Friday, January 5, 2018

Book Review 2017 #8 - Rick Geary's Lover's Lane

Lovers' Lane: The Hall-Mills Mystery by Rick Geary
Published by: NBM Publishing
Publication Date: July 17th, 2012
Format: Hardcover, 80 Pages
Rating: ★★★★
To Buy

On September 14th, 1922, shots rang out near an old abandoned farm used by the New Brunswick locals as lovers' lane. No one went to investigate and it wasn't until two days later that the bodies of Edward Hall, an Episcopal priest, and Eleanor Mills, a member of the church choir, were found. They were staged side-by-side with their feet facing a crab apple tree. A hat obscured Edward Hall's face so only his calling card propped against his shoe gave a hint as to who the male victim was at first. While both victims were shot, the female multiple times, besides having her hand placed on Edward Hall's thigh her throat was also slit from ear to ear, it was later discovered that her tongue and surrounding organs had been removed as well. Around them their love letters were scattered, an apparent judgment from the killer on this adulterous couple. Edward Hall was a pillar of the community and a favorite with his lady parishioners, though he ended up marrying spinster Frances Noel Stevens, an older woman who happened to be an heir to the Johnson and Johnson fortune and lived with a mentally handicapped brother. Yet most of the community knew of his affair with the talented chorister, who herself was trapped in a loveless marriage. The case soon became a media circus, yet almost everything was badly handled, like Edward Hall's calling card which was handed through the gathering crowd for scrutiny. The crab apple tree was even denuded of branches by souvenir hunters. But the crime baffled the police, who didn't even know who should investigate, the bodies being found in the next county from where the victims lived. But again and again the investigation lead back to Mrs. Hall. Could she, with the help of her wealthy family, have killed her husband just as he was ready to elope with his mistress? For now, the case remains unsolved.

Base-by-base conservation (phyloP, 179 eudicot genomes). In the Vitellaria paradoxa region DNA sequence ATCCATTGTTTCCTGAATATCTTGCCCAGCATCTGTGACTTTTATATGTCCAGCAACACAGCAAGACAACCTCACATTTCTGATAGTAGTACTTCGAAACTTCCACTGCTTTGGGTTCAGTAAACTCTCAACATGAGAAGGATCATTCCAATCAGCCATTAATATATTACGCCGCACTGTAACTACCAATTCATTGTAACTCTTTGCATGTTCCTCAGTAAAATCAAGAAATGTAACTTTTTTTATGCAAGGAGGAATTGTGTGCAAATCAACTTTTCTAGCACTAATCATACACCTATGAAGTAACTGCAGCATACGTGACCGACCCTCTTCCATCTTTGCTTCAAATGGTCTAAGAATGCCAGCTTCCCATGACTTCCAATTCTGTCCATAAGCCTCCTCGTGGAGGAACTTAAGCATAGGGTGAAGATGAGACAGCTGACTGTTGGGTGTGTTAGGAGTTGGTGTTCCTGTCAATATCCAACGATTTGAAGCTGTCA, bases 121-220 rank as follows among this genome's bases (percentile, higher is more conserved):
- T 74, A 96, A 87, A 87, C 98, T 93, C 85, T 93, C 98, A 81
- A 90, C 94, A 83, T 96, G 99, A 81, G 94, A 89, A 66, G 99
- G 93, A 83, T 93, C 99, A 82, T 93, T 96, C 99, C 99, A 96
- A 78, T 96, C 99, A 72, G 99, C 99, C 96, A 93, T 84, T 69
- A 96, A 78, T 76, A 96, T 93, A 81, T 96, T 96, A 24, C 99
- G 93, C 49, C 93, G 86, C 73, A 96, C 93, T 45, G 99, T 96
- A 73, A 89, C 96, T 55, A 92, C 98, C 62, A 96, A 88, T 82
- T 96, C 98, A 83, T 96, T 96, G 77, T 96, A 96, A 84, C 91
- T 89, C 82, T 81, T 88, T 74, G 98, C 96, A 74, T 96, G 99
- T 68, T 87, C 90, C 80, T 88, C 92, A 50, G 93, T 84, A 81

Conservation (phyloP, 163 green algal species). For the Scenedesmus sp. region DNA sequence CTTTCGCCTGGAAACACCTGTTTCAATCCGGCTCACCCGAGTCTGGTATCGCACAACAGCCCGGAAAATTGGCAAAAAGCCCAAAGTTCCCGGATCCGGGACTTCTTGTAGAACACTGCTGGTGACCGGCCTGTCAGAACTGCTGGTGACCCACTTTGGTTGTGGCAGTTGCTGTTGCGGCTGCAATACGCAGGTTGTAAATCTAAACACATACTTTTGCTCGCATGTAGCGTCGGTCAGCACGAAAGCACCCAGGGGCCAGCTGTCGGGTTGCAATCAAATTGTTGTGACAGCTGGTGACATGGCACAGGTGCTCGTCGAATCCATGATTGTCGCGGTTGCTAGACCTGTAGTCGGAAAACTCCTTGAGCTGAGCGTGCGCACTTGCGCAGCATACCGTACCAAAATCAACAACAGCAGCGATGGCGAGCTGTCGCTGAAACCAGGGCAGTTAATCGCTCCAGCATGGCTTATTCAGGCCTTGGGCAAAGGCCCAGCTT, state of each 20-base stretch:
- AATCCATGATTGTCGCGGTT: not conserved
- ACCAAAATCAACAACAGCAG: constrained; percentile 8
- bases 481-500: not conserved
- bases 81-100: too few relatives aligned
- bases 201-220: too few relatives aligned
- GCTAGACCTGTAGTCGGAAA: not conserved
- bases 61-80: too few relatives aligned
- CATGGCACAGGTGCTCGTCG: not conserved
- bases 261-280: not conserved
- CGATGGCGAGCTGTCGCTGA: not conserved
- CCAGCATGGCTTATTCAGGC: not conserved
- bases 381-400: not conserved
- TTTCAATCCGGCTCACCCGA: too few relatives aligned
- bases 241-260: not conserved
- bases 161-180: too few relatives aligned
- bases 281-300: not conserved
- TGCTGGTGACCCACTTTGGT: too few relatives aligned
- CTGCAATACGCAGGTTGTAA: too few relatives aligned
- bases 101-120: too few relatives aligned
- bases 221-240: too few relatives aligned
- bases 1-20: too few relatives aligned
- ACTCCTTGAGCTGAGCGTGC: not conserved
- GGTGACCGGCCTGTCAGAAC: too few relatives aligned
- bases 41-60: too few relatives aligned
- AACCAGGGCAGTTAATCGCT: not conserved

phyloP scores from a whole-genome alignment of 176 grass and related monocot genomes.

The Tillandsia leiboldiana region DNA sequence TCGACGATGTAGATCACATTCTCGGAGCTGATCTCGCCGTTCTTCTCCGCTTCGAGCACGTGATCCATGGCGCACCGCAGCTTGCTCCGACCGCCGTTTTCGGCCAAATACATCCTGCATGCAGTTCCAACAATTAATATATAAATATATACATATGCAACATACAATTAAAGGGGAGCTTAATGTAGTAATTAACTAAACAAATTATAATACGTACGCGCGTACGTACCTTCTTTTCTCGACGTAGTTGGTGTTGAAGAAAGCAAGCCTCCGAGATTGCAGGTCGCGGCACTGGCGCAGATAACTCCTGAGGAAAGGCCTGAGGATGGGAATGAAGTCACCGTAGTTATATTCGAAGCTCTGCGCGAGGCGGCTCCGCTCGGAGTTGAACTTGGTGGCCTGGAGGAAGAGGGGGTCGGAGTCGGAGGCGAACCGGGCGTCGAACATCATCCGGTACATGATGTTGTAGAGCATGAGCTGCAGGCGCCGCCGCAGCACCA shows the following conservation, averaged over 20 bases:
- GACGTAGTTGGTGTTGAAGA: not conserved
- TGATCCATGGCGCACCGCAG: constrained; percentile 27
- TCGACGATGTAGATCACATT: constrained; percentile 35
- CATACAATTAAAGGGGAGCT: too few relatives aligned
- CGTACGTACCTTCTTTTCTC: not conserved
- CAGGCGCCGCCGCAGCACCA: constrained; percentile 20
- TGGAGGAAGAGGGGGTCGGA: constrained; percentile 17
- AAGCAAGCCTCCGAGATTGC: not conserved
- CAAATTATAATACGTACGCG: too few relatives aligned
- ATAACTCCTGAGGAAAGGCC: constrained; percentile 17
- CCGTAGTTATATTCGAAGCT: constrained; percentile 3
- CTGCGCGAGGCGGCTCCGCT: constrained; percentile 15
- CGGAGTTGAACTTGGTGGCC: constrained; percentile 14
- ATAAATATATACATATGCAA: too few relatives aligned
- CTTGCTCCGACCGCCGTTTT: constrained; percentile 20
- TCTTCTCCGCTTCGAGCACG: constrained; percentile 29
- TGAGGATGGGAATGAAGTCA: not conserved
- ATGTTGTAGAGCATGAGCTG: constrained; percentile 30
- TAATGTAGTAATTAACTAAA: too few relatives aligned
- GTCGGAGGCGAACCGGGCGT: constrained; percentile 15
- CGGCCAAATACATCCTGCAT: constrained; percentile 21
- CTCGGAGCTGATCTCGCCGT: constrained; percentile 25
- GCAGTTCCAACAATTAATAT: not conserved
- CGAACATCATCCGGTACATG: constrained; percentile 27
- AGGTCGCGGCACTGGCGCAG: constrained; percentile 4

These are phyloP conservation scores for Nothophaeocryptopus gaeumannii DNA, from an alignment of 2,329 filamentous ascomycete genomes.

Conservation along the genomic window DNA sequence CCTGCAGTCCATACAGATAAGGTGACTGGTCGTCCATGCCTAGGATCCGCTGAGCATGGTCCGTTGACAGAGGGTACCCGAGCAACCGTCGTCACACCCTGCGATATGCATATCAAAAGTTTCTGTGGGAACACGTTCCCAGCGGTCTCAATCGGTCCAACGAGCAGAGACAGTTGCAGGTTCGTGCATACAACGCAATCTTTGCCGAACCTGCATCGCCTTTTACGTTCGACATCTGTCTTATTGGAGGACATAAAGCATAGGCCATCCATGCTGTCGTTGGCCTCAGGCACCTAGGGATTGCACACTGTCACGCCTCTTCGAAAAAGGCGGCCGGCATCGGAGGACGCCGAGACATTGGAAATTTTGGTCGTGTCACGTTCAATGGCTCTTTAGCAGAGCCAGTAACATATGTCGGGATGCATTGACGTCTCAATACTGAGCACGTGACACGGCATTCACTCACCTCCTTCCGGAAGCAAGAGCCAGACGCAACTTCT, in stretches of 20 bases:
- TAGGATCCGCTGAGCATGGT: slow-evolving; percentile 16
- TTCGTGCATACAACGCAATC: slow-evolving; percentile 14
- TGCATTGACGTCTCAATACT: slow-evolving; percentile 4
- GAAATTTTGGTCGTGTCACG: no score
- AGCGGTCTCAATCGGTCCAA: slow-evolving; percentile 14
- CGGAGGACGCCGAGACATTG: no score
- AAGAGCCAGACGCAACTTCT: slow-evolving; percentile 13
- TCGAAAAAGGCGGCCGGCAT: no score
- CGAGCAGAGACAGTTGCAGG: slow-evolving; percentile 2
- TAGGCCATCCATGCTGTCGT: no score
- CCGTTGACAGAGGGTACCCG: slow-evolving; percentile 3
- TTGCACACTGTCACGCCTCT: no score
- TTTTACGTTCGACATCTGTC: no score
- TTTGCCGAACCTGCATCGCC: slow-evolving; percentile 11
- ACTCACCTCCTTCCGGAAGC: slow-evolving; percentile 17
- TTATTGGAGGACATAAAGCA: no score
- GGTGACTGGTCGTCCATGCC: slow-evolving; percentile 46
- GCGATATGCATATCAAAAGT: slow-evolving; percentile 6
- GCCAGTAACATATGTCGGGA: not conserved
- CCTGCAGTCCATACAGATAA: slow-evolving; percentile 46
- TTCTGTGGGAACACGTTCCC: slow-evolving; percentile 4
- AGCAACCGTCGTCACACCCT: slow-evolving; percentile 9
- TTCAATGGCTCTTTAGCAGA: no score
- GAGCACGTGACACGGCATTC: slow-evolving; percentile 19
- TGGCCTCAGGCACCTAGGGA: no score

It's a wonderful thing to discover a new author and realize you have their entire back catalog to work through. I was lucky enough to stumble onto Rick Geary one dreary day at the library. I wasn't feeling the best and I wasn't at my local branch, but they had such a lovely display in their graphic novel section featuring several books I'd been wanting to read, from Alison Bechdel to the history of the Carter Family. And there, in between Fun Home and The Carter Family: Don't Forget This Song was Adventures of Blanche by Rick Geary. Needless to say I actually took the whole display home with me. Geary's style seemed vaguely familiar but I was soon lost to the narrative, Geary had taken his grandmother's old letters as a starting off point and then lovingly embellished them to be more dramatic and more of their time, with murderers running rampant and famous painters walking in and out of frame. I quickly finished this slender volume and went to look up Geary online. Having worked for both National Lampoon and MAD during my childhood back when I devoured those tomes it's no wonder his style was familiar to me with his people that all look like they have cat whiskers for jawbone definition. He was a part of my past and very soon he was to become a part of my present when I realized that he had written oodles of true crime graphic novels! Nine of which I devoured last year and I can't wait to finish the remaining few.